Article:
The baggie is a germination technique only so that's why you can't find much info about what happens afterwards.

Do you have the seed packets where you got your seeds from? If yes, then read their instructions because they work same for the baggie germinated seeds.

Skip the step if it tells you to sow more than one seed in one spot (to ensure at least one seed will germinate) because your seeds will be already germinated and you know it's good to go.


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RE: Pictures of successful baggie seed sprouts?

So... I want to plant the seed once the root has sprouted and not wait for the cotyledon to come out as well? And I get following the directions on the seed packet then, that makes sense.

Can someone explain why I have seen some pictures of the baggie method where people have left the seeds in the baggie until there is a cotyledon? Is this more of a personal preference, or may if have something to do with the particular plant they were working with?


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RE: Pictures of successful baggie seed sprouts?

It is personal choice. I use the baggie method all the time but I didn't use it for my herbs. .Lavender sometimes needs cold stratification though so if they don't sprout after some time I'd put them in the fridge for a few weeks and try again. :)

It's really a pain trying to plant those tiny seeds once their root comes through but I find it's easier to plant them then instead of when they get their first leaves. If you wait for the cotyledons, you should still follow the directions on the depth they need to be planted and it's hard to judge that once the seed hull has been removed or is on top of the leaves. Hope that helps a little bit.

The baggie method is wonderful!


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RE: Pictures of successful baggie seed sprouts?

harleylove - thanks, that's very helpful. I do have some lavender seeds that don't seem to be doing much of anything, and while I did give them a couple days in the fridge, it appears that may not have been enough. So do you put them in the fridge in the wet napkin, or take the napkin out and just leave them loose in the baggie?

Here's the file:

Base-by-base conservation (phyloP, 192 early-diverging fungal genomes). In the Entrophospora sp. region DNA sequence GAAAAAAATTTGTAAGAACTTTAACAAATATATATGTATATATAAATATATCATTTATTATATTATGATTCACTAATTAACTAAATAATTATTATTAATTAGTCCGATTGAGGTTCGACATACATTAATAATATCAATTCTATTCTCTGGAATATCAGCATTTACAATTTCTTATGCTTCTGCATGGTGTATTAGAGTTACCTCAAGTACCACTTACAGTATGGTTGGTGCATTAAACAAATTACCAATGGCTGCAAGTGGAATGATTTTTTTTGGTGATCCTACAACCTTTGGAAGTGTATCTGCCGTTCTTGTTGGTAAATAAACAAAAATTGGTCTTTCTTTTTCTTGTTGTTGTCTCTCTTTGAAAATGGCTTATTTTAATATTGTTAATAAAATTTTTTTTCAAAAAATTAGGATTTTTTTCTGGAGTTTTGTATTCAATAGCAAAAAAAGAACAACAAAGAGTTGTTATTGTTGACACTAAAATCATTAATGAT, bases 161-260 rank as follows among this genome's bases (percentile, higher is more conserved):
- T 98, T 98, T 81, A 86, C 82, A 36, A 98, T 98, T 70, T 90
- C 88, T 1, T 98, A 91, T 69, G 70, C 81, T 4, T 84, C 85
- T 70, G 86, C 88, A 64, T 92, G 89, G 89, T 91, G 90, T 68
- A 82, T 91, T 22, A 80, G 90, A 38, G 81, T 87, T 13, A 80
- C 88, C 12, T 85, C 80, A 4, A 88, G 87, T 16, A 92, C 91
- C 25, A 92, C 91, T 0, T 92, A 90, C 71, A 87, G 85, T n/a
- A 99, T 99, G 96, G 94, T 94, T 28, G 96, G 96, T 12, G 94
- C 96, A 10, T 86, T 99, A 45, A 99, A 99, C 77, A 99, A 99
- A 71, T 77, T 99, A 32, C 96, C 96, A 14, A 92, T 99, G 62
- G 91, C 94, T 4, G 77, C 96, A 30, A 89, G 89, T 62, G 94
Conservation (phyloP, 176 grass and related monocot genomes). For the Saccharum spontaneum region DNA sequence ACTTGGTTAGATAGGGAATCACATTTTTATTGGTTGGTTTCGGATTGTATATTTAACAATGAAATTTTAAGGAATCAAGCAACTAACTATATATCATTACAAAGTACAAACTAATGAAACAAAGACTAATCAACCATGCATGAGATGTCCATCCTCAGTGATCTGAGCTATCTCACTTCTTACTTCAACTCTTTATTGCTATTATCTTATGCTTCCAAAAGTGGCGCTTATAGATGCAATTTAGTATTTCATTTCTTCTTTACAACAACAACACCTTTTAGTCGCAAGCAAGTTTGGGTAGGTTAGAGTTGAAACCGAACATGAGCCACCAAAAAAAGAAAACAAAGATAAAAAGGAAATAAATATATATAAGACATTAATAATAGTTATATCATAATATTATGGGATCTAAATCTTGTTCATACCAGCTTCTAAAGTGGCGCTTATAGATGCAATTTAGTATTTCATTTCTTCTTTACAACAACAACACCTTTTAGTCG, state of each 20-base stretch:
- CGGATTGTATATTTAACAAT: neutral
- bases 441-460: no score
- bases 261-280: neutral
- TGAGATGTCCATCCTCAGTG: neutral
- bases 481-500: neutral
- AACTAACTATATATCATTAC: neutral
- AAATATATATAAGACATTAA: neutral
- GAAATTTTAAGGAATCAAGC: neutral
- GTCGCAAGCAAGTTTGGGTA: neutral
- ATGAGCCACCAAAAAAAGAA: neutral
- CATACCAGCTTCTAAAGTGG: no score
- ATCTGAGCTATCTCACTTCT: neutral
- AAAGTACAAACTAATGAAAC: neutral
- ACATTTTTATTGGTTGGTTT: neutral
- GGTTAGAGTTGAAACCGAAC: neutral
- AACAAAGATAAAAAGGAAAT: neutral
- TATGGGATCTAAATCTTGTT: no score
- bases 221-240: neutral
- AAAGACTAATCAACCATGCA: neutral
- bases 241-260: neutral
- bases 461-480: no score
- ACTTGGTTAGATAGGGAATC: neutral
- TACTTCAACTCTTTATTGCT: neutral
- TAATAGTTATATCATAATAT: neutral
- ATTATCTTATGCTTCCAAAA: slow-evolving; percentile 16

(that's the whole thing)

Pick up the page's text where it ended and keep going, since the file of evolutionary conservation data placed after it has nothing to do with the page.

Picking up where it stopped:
Would this work for parsley as well? None of those are doing anything either. Or is it basil?? Shoot now I can't remember. Will have to look when I get home. But thanks!


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RE: Pictures of successful baggie seed sprouts?

Has anyone tried doing a gel germination? I found a blog about making a cornstarch gel and using it to germinate carrot seeds, then spooning it in upon planting to keep the seeds moist.


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RE: Pictures of successful baggie seed sprouts?

Carrot? I just direct sow them into the ground with great success can't imagine somebody going to all that fuss unless it was just a test with the carrot seed.

FataMorgana


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RE: Pictures of successful baggie seed sprouts?

I had the worst time with carrots last year. Direct sown 5 different times, and ended up with less than a dozen that took. I don't know if it's our elevation, or the soil at my community garden, or what, since you're not too different zone-wise. Current hypothesis is that the top layer of soil dried out too fast, despite my watering sometimes twice a day (when needed). That's why I was looking online for other options. Also planning on trying a layer of burlap too.


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RE: Pictures of successful baggie seed sprouts?

Well, I just plant them in starter pot or direc sow them. Once I have done some peppere in paper towel.
With paper towel, I would NOT separate the germinated seeds. Just cut a piece of paper with seeds on it and plant them wherever I want. Later on I can thin or separate them.
About starter soil: I never buy and use any seed starter soil.
If I am fancy, I screen some good garden soil and add some fine compost, pearlite and/or peatmoss. This is just to prevent water loging . Also the roots can work easier.
I always sow many times more seeds than I actually would need. This way , regardlesst of even bad germination rate, I end up with more seedlings that I need. I look at it this,way,Time is of essence and MY TIME is more valuable than a bag of seeds that costs cople of bucks.